Toronto Film Festival 2013 Q&A: The Unknown Known's Errol Morris
The Oscar-winning documentarian meets his match with his latest subject: Donald Rumsfeld.
Sat Sep 14 2013
He's interviewed convicted murders, Holocaust deniers, Guantanamo prison guards and the brainiac behind the Vietnam War. In terms of slippery, double-speaking characters, however, the Oscar-winning documentarian Errol Morris may have met his match with the subject of The Unknown Known: former U.S. Secretary of Defense Donald Rumsfeld. Over the course of 102 mins, the gentleman who, upon hearing that post-liberation Iraq was being looted, proclaimed that "Stuff happens" answers questions about his life, his career in the corporate sector and his tenure in the Bush 43 administration—though whether one feels Rumsfeld "answers" these queries or dances deftly around them is a matter of opinion.
As with most of Morris's work, the result is a compelling look at a complicated figure, and though fans of his previous portrait of a Secretary of Defense—Robert McNamara, the subject of The Fog of War (2003)—will detect similarities in Known's tone and methodology, the filmmaker cautions viewers expecting a mea culpa this time around. "It's not a confessional and it's not The Fog of War Chapter 2," the 65-year-old director declared at the outset of an hour-plus conversation with TONY shortly after his new film premiered at the Toronto International Film Festival. "That was never the goal. I just wanted to hear what he had to say."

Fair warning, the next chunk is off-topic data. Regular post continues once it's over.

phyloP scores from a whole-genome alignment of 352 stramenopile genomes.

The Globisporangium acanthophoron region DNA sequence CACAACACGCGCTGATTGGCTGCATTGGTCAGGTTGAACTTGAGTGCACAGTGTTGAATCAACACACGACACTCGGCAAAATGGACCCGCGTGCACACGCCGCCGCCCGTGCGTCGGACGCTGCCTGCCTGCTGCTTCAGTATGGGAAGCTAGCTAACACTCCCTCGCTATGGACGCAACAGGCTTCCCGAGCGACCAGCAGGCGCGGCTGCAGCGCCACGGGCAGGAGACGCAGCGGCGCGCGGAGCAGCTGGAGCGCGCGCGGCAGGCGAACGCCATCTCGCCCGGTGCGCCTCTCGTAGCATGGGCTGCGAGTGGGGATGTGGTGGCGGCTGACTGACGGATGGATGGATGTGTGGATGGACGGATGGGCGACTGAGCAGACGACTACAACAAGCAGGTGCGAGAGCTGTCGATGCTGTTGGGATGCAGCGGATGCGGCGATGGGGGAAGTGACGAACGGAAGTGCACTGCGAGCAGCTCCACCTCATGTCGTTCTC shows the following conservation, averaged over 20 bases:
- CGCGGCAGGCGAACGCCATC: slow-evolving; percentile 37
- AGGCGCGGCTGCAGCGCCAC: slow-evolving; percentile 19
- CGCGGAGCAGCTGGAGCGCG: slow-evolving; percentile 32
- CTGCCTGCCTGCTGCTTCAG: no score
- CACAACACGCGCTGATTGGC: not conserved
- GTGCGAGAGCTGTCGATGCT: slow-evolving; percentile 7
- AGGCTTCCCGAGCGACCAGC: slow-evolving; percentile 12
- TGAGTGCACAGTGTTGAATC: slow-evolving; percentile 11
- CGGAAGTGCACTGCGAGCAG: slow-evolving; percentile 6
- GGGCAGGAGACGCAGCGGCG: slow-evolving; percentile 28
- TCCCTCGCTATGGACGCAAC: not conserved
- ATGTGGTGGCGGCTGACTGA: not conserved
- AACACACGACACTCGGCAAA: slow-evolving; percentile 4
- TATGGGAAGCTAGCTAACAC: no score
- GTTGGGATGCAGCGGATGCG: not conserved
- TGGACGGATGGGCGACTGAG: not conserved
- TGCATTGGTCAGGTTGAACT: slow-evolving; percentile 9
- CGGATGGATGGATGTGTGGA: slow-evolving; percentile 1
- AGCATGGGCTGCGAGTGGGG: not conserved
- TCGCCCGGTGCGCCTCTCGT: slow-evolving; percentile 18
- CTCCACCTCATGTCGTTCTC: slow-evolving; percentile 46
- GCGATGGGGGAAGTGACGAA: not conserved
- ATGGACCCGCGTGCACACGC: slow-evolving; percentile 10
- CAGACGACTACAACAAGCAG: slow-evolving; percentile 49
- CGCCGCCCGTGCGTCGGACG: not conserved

Time Out New York: Rumsfeld…why now?
Errol Morris: I'm always puzzled by that question…you have to do something at one time or another, and when an opportunity presents itself, you take advantage of it. I mean, it's not as if I was surveying the vast range of possible dates and thought okay, .…now! [Laughs] One person after the screening the other night asked me why I didn't have the decency to wait until more time has passed. After all, they said, Robert McNamara was interviewed 30-plus years after he left the State Department, whereas I talked to Rumsfeld a scant six or seven years after he exited the building, so to speak.
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Time Out New York: Let me rephrase the question…
Errol Morris: Yes, go for it! [Laughs]
Time Out New York: What inspired you to turn your lens on Donald Rumsfeld in the first place?
Errol Morris: Well, his book [2011's Known and Unknown] had come out, and I'd read it—not an easy task, mind you. It's a brick of a book. But it made me aware of "the snowflakes"—the memos he compulsively wrote to staff about everything—and I thought, Aha! This is a way in to his story. I had Johnson's phone calls to McNamara for The Fog of War, which helped get into McNamara's mindset. But this was way more personal. These memos show you his ideas about policies, but they also show you how he wanted to be perceived by people. That was fascinating to me.